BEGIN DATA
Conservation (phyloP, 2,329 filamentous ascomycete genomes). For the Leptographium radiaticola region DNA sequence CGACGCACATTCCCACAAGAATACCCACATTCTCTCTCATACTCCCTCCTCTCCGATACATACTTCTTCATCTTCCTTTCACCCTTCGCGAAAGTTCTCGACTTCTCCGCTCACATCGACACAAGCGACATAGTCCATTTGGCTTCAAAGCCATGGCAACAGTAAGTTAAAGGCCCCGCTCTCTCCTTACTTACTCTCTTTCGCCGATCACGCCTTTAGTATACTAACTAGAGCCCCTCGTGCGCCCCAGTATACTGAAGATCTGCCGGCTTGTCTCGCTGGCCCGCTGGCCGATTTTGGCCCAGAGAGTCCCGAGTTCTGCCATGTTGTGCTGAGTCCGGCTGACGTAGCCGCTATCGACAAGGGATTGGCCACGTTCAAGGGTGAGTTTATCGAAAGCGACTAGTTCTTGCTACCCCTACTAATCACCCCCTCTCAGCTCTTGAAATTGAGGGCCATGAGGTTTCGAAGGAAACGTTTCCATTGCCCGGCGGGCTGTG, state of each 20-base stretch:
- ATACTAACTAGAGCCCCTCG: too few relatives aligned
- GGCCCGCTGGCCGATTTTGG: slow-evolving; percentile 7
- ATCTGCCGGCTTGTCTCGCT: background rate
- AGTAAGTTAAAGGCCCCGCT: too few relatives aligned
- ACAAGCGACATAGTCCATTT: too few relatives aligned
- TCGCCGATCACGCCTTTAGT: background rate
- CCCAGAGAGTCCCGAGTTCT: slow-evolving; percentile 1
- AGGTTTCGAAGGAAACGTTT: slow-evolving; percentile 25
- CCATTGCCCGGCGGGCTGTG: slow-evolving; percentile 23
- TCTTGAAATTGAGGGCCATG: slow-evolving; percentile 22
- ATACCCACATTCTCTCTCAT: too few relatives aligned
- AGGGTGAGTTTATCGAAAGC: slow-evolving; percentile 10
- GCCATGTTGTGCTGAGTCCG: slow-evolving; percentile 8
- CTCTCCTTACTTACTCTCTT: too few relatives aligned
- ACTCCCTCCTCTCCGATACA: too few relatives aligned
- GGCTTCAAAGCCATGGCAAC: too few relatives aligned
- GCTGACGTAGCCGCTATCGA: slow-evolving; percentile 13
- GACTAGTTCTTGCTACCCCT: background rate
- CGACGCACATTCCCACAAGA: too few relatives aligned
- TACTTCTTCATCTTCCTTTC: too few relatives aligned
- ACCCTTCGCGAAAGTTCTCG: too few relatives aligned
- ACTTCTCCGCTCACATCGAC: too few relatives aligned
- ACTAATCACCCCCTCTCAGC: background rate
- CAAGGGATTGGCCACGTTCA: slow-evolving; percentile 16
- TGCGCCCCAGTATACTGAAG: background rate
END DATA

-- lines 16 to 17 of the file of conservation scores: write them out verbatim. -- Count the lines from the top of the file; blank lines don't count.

- ACTCCCTCCTCTCCGATACA: too few relatives aligned
- GGCTTCAAAGCCATGGCAAC: too few relatives aligned